Giving meaning to the void

Posted 6/19/19

In the waking world, nothing has meaning until it has been assigned a purpose by the observer, says Andrew Shaw, founder of Port Townsend’s Silent Academy.

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Giving meaning to the void


In the waking world, nothing has meaning until it has been assigned a purpose by the observer, says Andrew Shaw, founder of Port Townsend’s Silent Academy.

“It is emptiness,” he said. “The world is filled with stuff but it is empty of any meaning until it is given meaning or relationship to something other than itself.”

It is no coincidence this philosophy aligns with daoist or zen principles as Shaw, 46, born in Nottingham, England, spent a year living with monks in a Buddhist temple in Ladakh near the Indian border with Tibet.

The meaning assigned to any object or situation is absolutely reliant on the observer, Shaw said.

“The sky is blue today,” he said during an interview last week. “I walked to work and it is an amazing day. Now, the chaps outside building a roof are in a foul mood because they are in the heat. It is exactly the same sky.”

When observing art, the exact same principle is in effect, Shaw said.

In addition to recently publishing a book through the Silent Academy (more on that later), Shaw also is working on a series of paintings part of a project known as “Archive of Sky.”

“These paintings are all abstractions of the sky,” he said. “They are not pictures of the sky because I really like the idea of emptiness.”

For each painting, Shaw takes a digital photo of the sky and extracts the hex code, a way of specifying color using hexadecimal values. He uses that to reconstitute the sky in painted form, he said.

“The point of that is the sky is empty. It has no meaning. It just is. But, we as humans with everything we see project codes onto things, whether it is behavioral or scientific or spiritual.”

With the paintings, Shaw is providing meaning with the use of a mathematical code.

“These paintings, some of them will be sold and then the larger ones I am going to hang in a very dark place,” he said. “The paintings are not the art. The art will be when people are invited in with their own light sources to look at the abstractions of the sky underground.”

The point of putting the art in a dark space acts as a commentary on codification perception and the emptiness the observer fills with their mind, Shaw said.

Shaw is also having a bit of fun at the expense of pretentious art galleries.

“I never really liked art that was exclusive and separated people from the experience. Everytime you go to an art gallery you feel you don’t know how to behave. Instead of saying, ‘How do I behave?’ You can’t see how everybody else is behaving and they can do what they want, or say, ‘This is bullshit. I am leaving.’”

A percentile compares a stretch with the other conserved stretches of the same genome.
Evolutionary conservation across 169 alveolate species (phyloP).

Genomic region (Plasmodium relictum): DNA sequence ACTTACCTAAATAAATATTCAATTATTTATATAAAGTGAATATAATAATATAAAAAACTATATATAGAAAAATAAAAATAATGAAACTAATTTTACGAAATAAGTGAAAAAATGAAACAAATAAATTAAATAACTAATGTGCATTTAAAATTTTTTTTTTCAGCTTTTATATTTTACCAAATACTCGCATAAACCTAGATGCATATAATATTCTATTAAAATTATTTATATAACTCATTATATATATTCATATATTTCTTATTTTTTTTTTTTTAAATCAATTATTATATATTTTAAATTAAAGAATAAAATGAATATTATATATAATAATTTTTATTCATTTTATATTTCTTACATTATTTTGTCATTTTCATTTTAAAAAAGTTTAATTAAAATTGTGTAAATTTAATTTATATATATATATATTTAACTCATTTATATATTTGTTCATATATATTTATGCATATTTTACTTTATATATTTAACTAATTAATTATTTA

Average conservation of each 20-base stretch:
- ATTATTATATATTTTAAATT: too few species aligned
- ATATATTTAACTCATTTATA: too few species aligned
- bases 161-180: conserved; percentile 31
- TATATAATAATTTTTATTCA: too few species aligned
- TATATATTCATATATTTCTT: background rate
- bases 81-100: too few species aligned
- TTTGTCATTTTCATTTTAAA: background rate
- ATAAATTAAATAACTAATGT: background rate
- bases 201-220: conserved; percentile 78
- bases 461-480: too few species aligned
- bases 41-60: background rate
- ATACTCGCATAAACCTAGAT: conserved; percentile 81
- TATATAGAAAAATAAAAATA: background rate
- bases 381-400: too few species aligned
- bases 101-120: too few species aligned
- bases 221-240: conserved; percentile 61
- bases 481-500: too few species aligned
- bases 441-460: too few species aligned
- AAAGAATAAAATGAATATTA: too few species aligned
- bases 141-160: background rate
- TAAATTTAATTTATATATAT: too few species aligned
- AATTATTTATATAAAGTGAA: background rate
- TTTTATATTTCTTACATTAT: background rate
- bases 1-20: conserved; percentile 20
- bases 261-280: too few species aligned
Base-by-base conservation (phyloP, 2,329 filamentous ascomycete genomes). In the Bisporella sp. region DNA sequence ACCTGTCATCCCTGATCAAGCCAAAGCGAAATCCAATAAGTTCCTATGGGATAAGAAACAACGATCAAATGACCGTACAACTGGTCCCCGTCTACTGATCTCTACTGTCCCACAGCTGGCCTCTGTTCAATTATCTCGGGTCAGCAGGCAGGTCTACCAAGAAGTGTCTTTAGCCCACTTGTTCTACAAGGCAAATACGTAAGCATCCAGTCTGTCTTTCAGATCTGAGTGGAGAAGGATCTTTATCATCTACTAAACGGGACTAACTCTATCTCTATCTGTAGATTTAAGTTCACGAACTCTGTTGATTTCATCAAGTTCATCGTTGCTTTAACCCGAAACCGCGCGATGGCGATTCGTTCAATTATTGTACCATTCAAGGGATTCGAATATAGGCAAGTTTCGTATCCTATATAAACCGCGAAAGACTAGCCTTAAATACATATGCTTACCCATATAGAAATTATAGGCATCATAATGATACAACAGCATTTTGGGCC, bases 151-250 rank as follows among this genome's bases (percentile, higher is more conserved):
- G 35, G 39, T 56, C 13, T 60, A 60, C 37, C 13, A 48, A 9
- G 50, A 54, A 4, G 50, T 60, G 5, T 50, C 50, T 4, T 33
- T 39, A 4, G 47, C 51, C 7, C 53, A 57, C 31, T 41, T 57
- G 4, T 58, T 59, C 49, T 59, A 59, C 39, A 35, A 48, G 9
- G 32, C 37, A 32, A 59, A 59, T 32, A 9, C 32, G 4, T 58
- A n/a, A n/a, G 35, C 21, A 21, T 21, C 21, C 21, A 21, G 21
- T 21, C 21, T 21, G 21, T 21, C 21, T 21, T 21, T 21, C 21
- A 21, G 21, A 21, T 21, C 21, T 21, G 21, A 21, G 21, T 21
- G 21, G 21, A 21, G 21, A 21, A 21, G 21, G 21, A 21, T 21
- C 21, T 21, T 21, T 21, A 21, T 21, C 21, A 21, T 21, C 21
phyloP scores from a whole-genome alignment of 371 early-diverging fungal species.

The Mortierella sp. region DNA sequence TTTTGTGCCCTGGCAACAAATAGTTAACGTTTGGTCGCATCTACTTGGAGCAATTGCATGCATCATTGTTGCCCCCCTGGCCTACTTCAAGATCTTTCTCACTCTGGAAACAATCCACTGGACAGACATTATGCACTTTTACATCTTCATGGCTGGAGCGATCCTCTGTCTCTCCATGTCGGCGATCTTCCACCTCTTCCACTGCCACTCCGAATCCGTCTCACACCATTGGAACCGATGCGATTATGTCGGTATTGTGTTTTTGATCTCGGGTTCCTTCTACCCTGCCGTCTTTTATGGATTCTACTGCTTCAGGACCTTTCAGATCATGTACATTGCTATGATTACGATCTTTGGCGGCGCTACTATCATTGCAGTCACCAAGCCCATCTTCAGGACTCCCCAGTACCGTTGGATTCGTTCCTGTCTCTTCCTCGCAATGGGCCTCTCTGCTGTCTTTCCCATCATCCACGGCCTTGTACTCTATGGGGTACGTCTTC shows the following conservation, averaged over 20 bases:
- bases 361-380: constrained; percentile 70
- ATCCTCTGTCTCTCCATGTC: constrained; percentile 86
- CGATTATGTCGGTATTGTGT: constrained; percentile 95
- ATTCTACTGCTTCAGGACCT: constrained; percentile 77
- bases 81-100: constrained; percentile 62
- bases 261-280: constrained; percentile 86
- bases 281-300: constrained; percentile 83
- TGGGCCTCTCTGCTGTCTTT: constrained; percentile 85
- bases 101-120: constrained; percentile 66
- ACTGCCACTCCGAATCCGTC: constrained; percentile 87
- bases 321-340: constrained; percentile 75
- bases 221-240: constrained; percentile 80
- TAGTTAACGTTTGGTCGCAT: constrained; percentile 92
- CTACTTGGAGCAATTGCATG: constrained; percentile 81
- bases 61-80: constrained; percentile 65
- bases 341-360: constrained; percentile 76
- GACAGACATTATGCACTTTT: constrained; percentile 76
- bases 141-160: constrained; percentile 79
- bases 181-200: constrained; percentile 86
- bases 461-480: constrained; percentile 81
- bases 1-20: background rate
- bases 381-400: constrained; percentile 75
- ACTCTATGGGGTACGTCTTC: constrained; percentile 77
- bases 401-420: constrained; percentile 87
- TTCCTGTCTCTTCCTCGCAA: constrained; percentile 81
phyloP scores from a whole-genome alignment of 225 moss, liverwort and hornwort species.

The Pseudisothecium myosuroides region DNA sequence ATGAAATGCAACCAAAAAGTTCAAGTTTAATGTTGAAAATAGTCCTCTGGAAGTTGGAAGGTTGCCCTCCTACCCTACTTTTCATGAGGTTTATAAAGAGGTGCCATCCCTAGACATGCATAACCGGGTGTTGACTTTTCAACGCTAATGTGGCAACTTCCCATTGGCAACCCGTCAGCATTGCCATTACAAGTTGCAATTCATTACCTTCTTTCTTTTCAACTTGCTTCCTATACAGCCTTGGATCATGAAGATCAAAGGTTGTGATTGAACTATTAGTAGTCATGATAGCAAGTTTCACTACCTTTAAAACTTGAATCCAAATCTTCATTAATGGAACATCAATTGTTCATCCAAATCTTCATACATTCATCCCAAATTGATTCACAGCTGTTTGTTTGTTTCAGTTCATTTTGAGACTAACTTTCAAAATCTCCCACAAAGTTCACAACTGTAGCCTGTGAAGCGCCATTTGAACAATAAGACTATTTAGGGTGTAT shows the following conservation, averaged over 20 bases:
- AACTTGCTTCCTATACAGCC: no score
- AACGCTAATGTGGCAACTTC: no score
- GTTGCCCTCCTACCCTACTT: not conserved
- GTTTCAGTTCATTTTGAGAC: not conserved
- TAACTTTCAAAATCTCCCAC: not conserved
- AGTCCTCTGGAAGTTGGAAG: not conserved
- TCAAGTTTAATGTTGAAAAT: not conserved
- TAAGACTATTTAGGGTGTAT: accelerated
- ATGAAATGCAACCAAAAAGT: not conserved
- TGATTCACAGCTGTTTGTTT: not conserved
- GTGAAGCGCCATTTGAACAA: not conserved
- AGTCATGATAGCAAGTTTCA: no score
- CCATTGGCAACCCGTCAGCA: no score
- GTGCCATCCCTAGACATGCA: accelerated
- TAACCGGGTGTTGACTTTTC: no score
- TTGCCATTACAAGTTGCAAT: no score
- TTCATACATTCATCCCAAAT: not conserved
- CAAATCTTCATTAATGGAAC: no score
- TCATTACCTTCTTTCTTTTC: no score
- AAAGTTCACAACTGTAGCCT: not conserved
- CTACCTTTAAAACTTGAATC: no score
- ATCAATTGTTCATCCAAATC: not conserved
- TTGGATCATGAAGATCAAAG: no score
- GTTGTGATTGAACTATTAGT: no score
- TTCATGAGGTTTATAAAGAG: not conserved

It is such interactions, not the art itself, Shaw is interested in observing.

“Going down and painting the lighthouse doesn’t really interest me,” he said. “But, the relationship between you and the lighthouse does.”

Demystifying poetry

Similar to his goal for the “Archive of Sky” series, Shaw is moving to make poetry more accessible to those who may be intimidated by the traditional idea of how to create and interpret art.

“There is a debate in art, do you need technical skill to be a great artist? The answer is usually no,” Shaw said. “You can be a great technician but that doesn’t mean you have great concepts.”

He wants to assure those who are hesitant to write poetry simply because they don’t understand how a sonnet works.

“Don’t worry about that,” Shaw said. “Do you like the idea of being poetic?”

For those that do, Shaw has published “Couplets,” a book that seeks to simplify the process of creating poetry.

“I spent over a year writing and it is in the form of couplets because I want to make a device where anybody can write a poem and inhabit a space that makes them feel creative with a very easy, technical approach to writing.”

The couplets consist of two lines and the concept was inspired by the traditional structure of a haiku, Shaw said.

“I like the idea of making something out of nothing and then incorporating that space. The rules were; start with the word ‘imagine,’ don’t use any punctuation, think of a concept that is impossible and then delete the word ‘imagine.’ What you are left with is an impossible clause that is poetic.”

Doing that, anyone can write a poem, Shaw said.

“That was my motivation for it.”

That is how the Japanese haiku tradition began, as a vehicle for everyone, but it has become elitist over the years, Shaw said.

“Now we really get snobbish about haiku. People are terrified of haiku. It doesn’t really translate either. I thought, ‘If I can do one that is almost like a game, and people can have fun, it doesn’t matter if it is rubbish or not (because) they feel poetic. It is the sense of the poem. So I wrote a book like that to launch the press.”

While the exercise democratizes poetry, it also makes it highly unique to each individual, Shaw said.

“There is the fascism of the individual to say, ‘No, this is worth something. This is the way I am going to do it.’ Paint your horse. Don’t try to paint the horse that looks like somebody else’s.”

The experience makes validation of the system unnecessary, Shaw said.

“That is the idea of having experiential art, conceptual art. You don’t need to explain why you like it. You can just say, ‘I like it.’”

For more information about the Silent Academy, visit


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